Professor Helen Ball from Durham’s Infancy and Sleep Centre has played an intrinsic role in the research around sudden infant death and safer sleep conditions and environments for babies and infants. Here Helen shares why a multi-agency approach by Local Authorities, Early Years and family-facing services, is needed in ensuring all ‘Eyes on the Baby’.
Following the ‘Back to Sleep’ and other infant sleep safety media campaigns during the late twentieth century, rates of Sudden Unexpected Death in Infancy (SUDI) plummeted in the UK (and many other wealthy western nations). As a result, most sudden and unexpected deaths of babies in England now cluster in our most impoverished communities where simple public health messages can be difficult to implement, which contributes to growing health disparities.
Infant mortality rates are a sensitive indicator of the health of a population and a marker of the effectiveness of a nation’s health and social care systems, reflecting the social, economic and environmental conditions in which children live – and thereby highlighting health inequalities and disparities. In wealthy countries such as the UK, infant mortality rates declined dramatically over the recent historical past because of public health measures such as sanitation, infection control, and immunisation – falling in the UK from around 30/1000 in the mid-twentieth century, to 4/1000 today.
Most infant deaths in the UK today are closely associated with well-known precursors: preterm birth, foetal growth restriction and congenital abnormalities, which also disproportionately affect the most disadvantaged families in society. Reducing poverty and inequality is crucial to improving infant survival.
SUDIs are a sub-group of infant deaths that number approximately 1 in 2000 (or 300 babies per year) and involve babies who in the 24 hours prior to their death appeared to be well, and whose deaths were accidents or unexplained. A recent National Child Mortality Database Report revealed that 42% of SUDIs occurred in the most socioeconomically deprived neighbourhoods, compared with 8% in the least deprived.
Because the majority of SUDI have no clear underlying cause, research on reducing SUDI has focused on identifying potentially modifiable factors frequently involved in the care of babies who die, but not with those who don’t. Being placed on their front or side for sleep rather than their back, being smoke exposed during pregnancy or after birth, being placed to sleep in hazardous situations such as in a cot full of soft toys or loose bedding, on a sofa with an intoxicated parent, or in a room all alone are all linked to increased chance of SUDI. The way to help most families avoid this is to teach them about infant sleep safety.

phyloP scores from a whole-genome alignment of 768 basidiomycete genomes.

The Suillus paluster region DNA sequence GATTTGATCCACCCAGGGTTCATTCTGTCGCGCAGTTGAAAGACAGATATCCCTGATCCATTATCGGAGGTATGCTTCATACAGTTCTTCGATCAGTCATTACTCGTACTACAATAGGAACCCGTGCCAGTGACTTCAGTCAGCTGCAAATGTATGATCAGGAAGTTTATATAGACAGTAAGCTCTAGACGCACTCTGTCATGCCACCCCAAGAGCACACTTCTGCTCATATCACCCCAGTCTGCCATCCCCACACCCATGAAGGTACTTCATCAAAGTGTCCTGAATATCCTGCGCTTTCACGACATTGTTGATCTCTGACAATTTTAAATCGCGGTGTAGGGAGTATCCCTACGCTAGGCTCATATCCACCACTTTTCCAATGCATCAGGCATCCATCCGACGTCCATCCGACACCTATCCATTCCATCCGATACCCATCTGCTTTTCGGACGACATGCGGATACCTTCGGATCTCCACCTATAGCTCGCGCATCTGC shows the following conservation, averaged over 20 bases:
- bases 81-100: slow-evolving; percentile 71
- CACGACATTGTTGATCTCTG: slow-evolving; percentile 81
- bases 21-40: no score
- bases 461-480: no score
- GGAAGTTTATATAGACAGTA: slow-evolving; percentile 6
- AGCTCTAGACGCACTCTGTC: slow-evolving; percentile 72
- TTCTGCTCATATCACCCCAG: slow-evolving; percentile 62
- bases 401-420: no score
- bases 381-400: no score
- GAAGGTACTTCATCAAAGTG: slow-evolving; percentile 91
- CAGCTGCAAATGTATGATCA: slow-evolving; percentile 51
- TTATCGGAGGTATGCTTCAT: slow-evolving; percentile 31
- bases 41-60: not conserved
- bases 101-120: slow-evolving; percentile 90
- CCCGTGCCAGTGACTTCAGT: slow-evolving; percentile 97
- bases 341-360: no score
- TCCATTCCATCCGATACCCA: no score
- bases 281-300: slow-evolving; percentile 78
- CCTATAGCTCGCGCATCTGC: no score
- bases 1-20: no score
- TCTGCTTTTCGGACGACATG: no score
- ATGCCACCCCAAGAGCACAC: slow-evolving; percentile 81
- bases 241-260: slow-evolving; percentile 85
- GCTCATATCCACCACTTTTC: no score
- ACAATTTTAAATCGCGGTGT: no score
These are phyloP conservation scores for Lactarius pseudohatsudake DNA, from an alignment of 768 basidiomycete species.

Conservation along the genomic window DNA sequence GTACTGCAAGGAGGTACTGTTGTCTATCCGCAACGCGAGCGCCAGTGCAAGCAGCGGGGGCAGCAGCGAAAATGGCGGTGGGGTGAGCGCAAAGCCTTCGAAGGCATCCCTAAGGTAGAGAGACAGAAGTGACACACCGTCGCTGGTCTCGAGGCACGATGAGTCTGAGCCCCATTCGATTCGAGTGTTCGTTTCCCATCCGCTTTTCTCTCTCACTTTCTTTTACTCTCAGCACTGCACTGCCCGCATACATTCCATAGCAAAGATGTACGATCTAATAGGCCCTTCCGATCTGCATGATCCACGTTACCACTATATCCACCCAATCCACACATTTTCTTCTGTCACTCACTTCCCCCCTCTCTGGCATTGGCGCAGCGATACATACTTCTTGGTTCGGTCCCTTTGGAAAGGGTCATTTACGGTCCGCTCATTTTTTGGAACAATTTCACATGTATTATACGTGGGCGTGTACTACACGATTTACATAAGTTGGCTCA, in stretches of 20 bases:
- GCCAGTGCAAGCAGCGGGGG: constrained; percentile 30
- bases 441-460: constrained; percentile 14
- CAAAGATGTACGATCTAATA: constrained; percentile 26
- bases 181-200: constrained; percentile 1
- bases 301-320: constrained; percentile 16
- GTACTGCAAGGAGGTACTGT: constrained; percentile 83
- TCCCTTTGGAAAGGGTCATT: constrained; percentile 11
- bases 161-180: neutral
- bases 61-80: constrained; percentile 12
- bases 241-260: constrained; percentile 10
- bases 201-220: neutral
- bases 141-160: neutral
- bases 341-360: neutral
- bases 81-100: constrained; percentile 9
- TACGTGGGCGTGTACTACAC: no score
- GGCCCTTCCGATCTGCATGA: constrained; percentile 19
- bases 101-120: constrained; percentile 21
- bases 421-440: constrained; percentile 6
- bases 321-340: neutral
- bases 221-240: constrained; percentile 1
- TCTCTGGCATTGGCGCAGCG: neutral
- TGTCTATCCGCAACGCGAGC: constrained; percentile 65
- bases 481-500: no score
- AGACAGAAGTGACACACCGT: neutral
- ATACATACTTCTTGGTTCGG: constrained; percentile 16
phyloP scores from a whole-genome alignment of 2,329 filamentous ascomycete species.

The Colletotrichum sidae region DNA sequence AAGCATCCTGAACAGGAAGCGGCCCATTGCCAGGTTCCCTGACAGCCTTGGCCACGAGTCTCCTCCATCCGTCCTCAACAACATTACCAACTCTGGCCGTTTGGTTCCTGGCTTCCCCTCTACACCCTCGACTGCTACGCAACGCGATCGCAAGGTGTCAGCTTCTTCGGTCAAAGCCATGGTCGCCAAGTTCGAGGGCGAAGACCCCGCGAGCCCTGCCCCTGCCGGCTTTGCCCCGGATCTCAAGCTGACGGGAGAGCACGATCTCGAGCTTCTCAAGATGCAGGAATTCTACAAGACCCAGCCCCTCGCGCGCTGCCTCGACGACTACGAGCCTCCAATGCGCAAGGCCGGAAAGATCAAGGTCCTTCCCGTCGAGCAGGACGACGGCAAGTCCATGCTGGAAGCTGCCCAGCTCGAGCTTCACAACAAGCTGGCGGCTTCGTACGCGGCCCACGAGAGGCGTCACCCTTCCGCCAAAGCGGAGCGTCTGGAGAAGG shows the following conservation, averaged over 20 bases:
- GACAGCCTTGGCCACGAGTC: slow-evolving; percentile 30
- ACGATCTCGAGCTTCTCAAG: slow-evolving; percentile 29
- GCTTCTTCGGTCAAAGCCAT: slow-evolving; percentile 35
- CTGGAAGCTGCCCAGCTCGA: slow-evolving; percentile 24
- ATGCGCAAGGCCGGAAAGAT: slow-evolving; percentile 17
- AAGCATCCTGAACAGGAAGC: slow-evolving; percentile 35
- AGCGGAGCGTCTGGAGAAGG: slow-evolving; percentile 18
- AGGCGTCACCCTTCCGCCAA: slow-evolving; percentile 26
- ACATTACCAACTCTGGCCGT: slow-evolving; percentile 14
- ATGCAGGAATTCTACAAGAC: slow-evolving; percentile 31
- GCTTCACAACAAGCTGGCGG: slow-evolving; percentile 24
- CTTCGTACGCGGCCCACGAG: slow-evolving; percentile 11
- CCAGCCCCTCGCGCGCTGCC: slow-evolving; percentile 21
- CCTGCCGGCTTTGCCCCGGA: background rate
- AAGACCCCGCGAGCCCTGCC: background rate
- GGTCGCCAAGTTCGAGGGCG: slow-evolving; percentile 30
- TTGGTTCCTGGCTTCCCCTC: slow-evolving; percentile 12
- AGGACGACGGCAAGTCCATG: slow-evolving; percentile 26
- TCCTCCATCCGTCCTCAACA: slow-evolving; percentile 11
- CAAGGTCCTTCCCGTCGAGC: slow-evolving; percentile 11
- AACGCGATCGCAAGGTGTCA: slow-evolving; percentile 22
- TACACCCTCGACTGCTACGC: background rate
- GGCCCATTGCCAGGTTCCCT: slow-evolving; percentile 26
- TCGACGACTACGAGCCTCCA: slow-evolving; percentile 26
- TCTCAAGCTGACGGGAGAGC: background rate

However, some families miss the opportunity to receive this information
These families need additional support to prevent SUDIs and reduce the growing regional and socio-economic disparities in infant death rates across the UK.
In 2020 a report from the National Child Safeguarding Practice review panel recommended that tackling SUDI in the UK is too challenging and complex to expect that any further reductions in infant deaths in the UK can be accomplished by health professionals alone.
Due to a lack of funding and heavy workloads, there is a lack of sufficient contact with the most vulnerable families as the opportunities to build relationships with and offer services to has been greatly eroded in recent years. These issues lessen the ability to make a difference to the most vulnerable groups.
They recommended bringing SUDI prevention for vulnerable families under the safeguarding umbrella and adopting a multi-agency approach to SUDI prevention.
Our response to this call was the Eyes on the Baby project that aimed to implement a multi-agency approach to tackling this issue in County Durham, in the North-East of England. The project is a collaboration between Durham Infancy & Sleep Centre, Durham Integrated Care Board, Durham County Council Public Health Team and partners, and is funded by National Institute for Health and Care Research (NIHR) Applied Research Collaboration (ARC) North East and North Cumbria (NENC).
The initial outcomes of this project were highlighted in a report launched on 9 June 2023. Of 12 recommendations for running a successful MAW SUDI prevention project for vulnerable families our top three are:
Image caption: Professor Helen Ball and project co-partners together launched the 'Eyes of the Baby' report at an event in Durham, UK, with stakeholders in attendance.
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